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Fox founder Rupert Murdoch steps down from his media empire, handing it to his son

Rupert Murdoch, 92, is stepping down as chair of his global media empire, which includes Fox News and <em>The Wall Street Journal</em>.
Dia Dipasupil
/
Getty Images
Rupert Murdoch, 92, is stepping down as chair of his global media empire, which includes Fox News and The Wall Street Journal.

Updated September 21, 2023 at 1:11 PM ET

Rupert Murdoch, the media magnate who built an unmatched global media empire over seven decades from a single newspaper he inherited in his native Australia, announced on Thursday that he would step down.

"I have been engaged daily with news and ideas, and that will not change," Murdoch wrote in a memo to employees at Fox News, The Wall Street Journal, and the many other properties that make up his two corporations, Fox Corp. and News Corp. "The time is right for me to take on different roles."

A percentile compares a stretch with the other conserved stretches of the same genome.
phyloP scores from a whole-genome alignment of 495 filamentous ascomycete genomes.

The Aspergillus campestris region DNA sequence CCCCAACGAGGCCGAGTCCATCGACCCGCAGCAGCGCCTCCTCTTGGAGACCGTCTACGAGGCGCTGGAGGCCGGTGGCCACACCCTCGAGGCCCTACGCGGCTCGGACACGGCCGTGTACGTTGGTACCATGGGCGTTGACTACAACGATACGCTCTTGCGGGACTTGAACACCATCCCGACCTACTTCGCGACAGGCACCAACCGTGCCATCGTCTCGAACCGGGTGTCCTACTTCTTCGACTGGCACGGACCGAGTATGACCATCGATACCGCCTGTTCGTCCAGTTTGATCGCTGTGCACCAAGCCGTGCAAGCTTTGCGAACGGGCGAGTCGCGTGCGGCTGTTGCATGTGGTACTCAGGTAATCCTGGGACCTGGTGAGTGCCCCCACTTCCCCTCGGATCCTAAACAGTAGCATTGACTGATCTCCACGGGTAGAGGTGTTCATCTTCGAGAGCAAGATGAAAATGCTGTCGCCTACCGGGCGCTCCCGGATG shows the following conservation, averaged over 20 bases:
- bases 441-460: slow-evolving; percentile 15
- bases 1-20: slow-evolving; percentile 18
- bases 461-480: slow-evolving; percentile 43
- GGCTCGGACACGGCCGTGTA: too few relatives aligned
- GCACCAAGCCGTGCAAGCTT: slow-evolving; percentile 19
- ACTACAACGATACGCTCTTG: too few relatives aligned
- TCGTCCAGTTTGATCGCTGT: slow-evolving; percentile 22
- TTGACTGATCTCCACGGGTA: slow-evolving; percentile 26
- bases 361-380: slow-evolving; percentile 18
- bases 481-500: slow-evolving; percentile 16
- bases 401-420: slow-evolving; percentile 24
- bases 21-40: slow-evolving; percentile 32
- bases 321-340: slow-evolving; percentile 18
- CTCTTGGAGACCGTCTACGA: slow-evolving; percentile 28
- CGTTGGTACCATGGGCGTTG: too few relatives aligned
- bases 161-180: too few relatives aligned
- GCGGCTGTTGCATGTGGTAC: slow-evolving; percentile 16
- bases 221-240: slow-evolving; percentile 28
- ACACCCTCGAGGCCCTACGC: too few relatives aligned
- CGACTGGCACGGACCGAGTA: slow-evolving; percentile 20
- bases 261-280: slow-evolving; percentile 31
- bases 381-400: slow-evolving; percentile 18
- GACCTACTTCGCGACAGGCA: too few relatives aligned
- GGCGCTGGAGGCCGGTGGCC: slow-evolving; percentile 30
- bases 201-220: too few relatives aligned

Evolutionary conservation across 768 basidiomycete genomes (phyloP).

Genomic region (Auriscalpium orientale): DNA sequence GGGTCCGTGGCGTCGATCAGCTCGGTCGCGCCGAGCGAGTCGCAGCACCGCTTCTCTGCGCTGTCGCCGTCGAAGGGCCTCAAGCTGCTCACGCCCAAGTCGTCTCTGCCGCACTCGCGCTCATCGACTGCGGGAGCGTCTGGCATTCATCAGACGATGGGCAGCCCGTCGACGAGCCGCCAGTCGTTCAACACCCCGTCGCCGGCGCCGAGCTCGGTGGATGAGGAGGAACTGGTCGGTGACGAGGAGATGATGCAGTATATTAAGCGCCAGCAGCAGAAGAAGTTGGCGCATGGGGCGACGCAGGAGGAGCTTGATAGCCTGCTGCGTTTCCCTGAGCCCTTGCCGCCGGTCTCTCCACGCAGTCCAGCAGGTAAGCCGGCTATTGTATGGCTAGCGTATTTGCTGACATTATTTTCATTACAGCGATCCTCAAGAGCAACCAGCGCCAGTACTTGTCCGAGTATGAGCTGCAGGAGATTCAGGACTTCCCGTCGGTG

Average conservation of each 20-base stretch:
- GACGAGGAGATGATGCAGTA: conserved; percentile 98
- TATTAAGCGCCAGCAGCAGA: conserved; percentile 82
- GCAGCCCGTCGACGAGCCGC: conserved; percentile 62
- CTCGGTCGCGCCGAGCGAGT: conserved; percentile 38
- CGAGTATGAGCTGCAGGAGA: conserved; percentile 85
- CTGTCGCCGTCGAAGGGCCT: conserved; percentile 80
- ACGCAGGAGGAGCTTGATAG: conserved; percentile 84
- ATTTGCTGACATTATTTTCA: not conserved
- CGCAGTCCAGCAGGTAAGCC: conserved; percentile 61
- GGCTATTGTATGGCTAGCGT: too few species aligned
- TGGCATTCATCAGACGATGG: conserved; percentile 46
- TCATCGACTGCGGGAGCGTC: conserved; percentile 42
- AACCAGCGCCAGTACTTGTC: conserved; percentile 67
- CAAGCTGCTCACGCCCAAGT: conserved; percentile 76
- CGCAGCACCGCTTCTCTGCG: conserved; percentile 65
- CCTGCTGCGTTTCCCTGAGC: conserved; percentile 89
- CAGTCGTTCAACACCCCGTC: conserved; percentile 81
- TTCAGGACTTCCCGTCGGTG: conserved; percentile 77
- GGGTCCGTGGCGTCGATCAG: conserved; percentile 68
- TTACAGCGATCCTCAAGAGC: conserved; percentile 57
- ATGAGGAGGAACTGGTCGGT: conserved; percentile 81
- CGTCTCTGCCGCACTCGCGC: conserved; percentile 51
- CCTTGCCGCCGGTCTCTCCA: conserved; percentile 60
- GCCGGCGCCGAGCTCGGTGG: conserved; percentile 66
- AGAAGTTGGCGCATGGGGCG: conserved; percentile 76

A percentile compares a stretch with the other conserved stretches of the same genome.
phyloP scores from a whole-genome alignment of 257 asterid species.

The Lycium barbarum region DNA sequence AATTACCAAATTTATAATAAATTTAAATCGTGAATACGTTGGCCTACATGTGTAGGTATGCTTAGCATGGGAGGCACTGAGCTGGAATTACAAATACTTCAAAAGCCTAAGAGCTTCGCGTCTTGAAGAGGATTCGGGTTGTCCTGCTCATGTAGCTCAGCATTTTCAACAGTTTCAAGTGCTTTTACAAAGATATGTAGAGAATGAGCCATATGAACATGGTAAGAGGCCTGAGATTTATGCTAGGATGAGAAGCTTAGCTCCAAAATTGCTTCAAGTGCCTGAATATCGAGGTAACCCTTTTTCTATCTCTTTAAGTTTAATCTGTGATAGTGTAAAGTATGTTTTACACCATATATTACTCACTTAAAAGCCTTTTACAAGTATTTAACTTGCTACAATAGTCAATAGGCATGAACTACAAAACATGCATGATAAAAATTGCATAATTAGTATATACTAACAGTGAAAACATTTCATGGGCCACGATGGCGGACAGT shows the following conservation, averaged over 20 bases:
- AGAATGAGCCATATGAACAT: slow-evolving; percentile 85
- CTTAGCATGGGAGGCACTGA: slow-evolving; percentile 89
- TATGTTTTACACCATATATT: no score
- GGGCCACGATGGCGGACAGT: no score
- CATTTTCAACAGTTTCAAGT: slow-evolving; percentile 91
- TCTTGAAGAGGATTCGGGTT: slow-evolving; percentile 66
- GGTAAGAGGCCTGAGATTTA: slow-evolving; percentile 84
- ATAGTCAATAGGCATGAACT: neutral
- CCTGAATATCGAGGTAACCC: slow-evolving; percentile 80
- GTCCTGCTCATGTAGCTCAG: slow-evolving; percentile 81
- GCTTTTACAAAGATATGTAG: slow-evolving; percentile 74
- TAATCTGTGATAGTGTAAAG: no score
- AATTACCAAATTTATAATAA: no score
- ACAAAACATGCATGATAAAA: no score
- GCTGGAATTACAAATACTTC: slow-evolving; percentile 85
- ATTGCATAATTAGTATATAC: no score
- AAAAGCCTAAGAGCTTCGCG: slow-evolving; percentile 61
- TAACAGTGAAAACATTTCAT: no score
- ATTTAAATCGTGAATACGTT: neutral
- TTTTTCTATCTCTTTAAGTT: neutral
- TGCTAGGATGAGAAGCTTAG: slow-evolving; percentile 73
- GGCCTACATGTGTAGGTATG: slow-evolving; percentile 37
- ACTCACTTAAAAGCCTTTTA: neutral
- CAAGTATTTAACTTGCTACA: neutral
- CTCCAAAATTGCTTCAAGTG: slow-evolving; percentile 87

Murdoch's career has been marked by a singular drive for business success, an eagerness to have sway over elections and policies, and the repeated eruption of scandals. Fox News, which he founded in 1996, has played an increasingly prominent role in his profits, his influence, and his crises.

In his note to staff, Murdoch, 92, took a shot at unnamed elites, saying they "have open contempt for those who are not members of their rarified class" and said most of the rest of the media was in "cahoots with those elites."

His elder son Lachlan Murdoch, who has been leading the companies with him, will become the sole chairman of both Fox Corp., the broadcast arm of the family's holdings, and News Corp., which encompasses newspapers and book publishing. Rupert Murdoch will become chairman emeritus.

The changes will take effect in November, when the two companies, together worth about $26.5 billion, have their shareholder meetings. While they are publicly traded, Murdoch is considered to control more than 40% of their voting shares. Bloomberg estimates his fortune at more than $8.2 billion.

From tabloids to papers of record